Research: general guidance

These notes are mainly intended to help the beginner — someone who fancies knowing more about a particular aspect of transport history but isn’t sure how to go about it.  They may also help the student, someone who is writing a transport thesis as part of an academic course.

Choosing a topic

Start with something manageable and familiar, perhaps something related to where you live or to your family history.  The grand project — the history of a railway or canal company, say — will take many more years than you could ever expect.

As well as the ‘what’ and ‘when’, you should try to answer the ‘why’ — usually the much more interesting aspect of any project.  Inevitably this leads you to the ‘who’.  It is also worth thinking about the question: ‘What was the effect?’ — what impact did it have?  was it successful?

Transport history is not a self-contained subject.  To some extent it is an aspect of economic and local history, but it also relates to most other aspects of history including political, social and engineering.  (Regrettably, some published railway histories seem to imply that railways were created to give engineers fun things to do.)

Remember that transport history did not stop with nationalisation in 1948!  There are many gaps in our knowledge about events and trends after that date.

Essentially, there are two sorts of research.  The usual method, particularly for beginners, is to study a particular topic (a locality, a company or an individual, for example) mainly using ‘primary sources’ such as minute books and newspapers; the alternative is to take an overview of a subject, mainly by using ‘secondary sources’, that is, bringing together other people’s researches in a comparative study.

Before going too far, it is worthwhile finding out what has already been written on the topic, in case you would merely be duplicating other people’s researches.  This is not always easy to ascertain, particularly as academics and amateurs tend to publish in different journals.  (Some hints about how to do this are give in ‘Sources’ below.)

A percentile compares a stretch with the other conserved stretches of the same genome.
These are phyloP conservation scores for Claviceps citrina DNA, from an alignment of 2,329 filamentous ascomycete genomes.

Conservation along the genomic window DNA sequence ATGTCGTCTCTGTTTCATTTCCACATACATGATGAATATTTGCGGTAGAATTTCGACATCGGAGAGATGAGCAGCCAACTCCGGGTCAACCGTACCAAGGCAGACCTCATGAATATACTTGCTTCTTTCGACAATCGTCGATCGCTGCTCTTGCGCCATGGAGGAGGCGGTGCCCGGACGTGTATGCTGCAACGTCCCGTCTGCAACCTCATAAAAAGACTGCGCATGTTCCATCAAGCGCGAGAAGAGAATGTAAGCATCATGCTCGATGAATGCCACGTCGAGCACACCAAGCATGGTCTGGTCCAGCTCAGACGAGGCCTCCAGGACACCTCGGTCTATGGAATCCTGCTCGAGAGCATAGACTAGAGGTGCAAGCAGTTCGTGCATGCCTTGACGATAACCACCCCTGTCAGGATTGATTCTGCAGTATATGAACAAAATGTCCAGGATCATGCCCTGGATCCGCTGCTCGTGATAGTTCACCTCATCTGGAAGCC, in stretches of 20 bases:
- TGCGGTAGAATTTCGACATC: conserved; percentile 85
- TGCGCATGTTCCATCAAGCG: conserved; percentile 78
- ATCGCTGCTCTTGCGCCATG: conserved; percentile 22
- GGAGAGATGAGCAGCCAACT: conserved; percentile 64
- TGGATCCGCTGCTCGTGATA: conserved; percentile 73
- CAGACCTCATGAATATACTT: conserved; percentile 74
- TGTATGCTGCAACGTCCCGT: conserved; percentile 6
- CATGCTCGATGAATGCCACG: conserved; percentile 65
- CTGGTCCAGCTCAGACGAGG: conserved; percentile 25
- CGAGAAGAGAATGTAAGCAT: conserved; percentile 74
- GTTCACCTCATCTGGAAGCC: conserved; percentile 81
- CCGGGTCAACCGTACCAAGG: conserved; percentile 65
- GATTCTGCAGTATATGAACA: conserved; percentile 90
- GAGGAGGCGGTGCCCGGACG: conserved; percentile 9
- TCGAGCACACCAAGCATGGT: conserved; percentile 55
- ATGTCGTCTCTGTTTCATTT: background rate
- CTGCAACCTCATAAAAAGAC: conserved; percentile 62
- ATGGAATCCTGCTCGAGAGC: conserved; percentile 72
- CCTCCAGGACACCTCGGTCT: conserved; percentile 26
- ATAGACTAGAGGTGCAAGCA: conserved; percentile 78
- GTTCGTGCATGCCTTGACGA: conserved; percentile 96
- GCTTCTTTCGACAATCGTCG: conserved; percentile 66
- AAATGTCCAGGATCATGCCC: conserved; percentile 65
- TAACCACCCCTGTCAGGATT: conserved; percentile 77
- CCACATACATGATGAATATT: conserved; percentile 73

Charles Hadfield, the country’s foremost canal historian and one of the founders of the RCHS, gave wise advice in the linked article, An approach to research – principles.

Research agendas, suggestions of possible fruitful topics for research, have been prepared for some aspects of transport:

 

Doing the research

Try to use as many sources as possible.  For example, a company’s minutes may give the basic facts, but other contemporary sources such as Acts of Parliament, newspapers, directories, maps and photographs add further information and, in particular, may provide ‘colour’ — the human touch which can turn a dry specialist article into something of wider appeal.  Also, if possible, visit the site or route being studies as this may reveal information or invite questions.

But always regard sources with a degree of scepticism.  Even if something is recorded in the minutes it did not necessarily happen.  The provisions of Acts may have been ignored.  Newspapers have a political bias, so two local newspapers may give a totally different view of the same event; also bad news (especially death and crime) is far more likely to be reported than good news which can give a totally misleading impression of what life was generally like.  Reminiscences are particular problem: they are notoriously unreliable, yet they may be the only source of information about things which at the time were ordinary and unremarkable.

Again, Charles Hadfield gave excellent advice in the linked article, An approach to research – sources.

Good note-taking and filing is essential.  Key points are:

  • Make sure that you have clearly identified the source of every note you take — for example, that you have the full archive reference for the document, or, if a published book, the correct title, author’s name and initials, and the page number.
  • Make sure of the correct date of the source, for example, a newspaper.
  • Make sure that you distinguish clearly between when you are making a verbatim quotation and when you are summarising. Verbatims should be exact, that is, mis-spellings, capital letters and all.  You can edit them later, but what you have noted should be an accurate transcript.
  • Make sure that you note everything you are likely to want. It is better to note too much while the going is good than too little. The fact you didn’t note and cannot find is likely to be the one you finally need.

In some ways, research is much easier than when Charles Hadfield was doing it.  In particular, digital cameras have made it much easier to copy from minute books and other archival sources, which means that now you can in effect do most of your work at home.  However, this does require you to index all images accurately using a filing structure which makes pages easy to locate; also it is still desirable to make notes from the images.

Various source documents are now on-line — links to some of the more useful ones are given below.  And of course there is a vast quantity of secondary sources on-line, in particular Wikipedia.  This has to be treated with particular care; most Wikipedia entries are quite reliable, but once an error gets into the public domain it is almost impossible to get rid of it.  (A good example is the ‘fact’ that the Great Central’s London extension was built to the continental loading gauge.  But it wasn’t.)